Sermon Overflow – Luke 18:1-8


I usually find that I just can’t get everything I’d like into a sermon. But not giving everything is a good thing. Sermon overload makes it hard for people to actually hear, understand, believe, and obey the Word that’s being preached. So, it seemed like a good idea to begin offering “sermon overflow” posts. These will be posts that give some direction and resources related to the sermon that will help people better understand and apply the passage.



Yesterday I preached on Luke 18:1-8. In the previous verses Jesus had taught on the now and not yet nature of the kingdom. God’s kingdom has come in Christ, but it has not yet fully come. The fullness of the kingdom will not be revealed until the return of Christ. So, we live with struggle during the in between. We are the people of God, but we live in the sinful world.

Now, Jesus tells his disciples how they can remain faithful as they wait—they ought to pray and not lose heart (18:1). Jesus tells a parable to explain how his disciples ought to pray and why they should pay that way. In the end, Jesus points to God as Father—just, loving, and wise—as the encouragement we need to not lose heart in prayer. We have every reason to believe he loves us and wants to answer us.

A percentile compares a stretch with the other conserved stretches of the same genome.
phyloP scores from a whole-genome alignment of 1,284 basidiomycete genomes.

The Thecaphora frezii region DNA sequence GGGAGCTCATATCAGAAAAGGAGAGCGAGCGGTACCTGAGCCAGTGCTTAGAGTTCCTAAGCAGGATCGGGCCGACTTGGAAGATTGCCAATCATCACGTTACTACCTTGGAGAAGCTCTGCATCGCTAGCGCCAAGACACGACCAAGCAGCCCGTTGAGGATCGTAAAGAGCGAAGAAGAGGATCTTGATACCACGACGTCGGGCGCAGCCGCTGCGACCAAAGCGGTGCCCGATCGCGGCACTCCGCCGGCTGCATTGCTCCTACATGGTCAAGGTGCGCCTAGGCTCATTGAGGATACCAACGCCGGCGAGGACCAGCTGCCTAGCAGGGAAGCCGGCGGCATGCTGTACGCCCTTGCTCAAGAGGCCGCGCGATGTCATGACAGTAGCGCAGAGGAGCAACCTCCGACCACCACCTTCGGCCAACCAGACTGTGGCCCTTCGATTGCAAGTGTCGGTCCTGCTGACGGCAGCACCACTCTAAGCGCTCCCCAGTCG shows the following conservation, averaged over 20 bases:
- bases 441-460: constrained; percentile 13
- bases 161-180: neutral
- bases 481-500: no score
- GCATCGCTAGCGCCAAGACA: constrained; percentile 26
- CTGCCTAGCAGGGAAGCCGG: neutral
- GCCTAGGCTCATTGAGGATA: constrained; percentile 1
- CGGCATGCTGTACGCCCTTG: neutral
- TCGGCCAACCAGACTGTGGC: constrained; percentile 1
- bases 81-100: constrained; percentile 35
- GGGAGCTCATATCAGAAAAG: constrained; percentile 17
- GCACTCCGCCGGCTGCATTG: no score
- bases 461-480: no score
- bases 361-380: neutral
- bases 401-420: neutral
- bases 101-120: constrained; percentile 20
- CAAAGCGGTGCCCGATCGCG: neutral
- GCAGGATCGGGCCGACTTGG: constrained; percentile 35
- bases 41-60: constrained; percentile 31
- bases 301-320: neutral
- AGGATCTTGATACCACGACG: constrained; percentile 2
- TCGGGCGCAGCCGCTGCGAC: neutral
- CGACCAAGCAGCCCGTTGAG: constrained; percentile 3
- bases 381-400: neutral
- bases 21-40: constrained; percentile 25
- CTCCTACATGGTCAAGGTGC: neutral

Juan Sanchez will help you better understand how Jesus brings us into fellowship with God and gives us confidence in prayer. It is because of our faith in Christ, that we have not just been saved, but adopted by God. This means that we have been brought into the intimate, eternal fellowship of the triune God. What an encouragement to prayer!

This talk—“How to Enjoy Your Prayer Life”—is the single best message I have ever heard on prayer. Michael Reeves provides theological and practical encouragement to understand, delight, and preserve in prayer, highlighting the trinitarian nature of prayer. You can also buy a copy of the print version of this talk here.

If you’re convinced but want some more practical help on just getting started and being sustained in prayer, consider some of these links:

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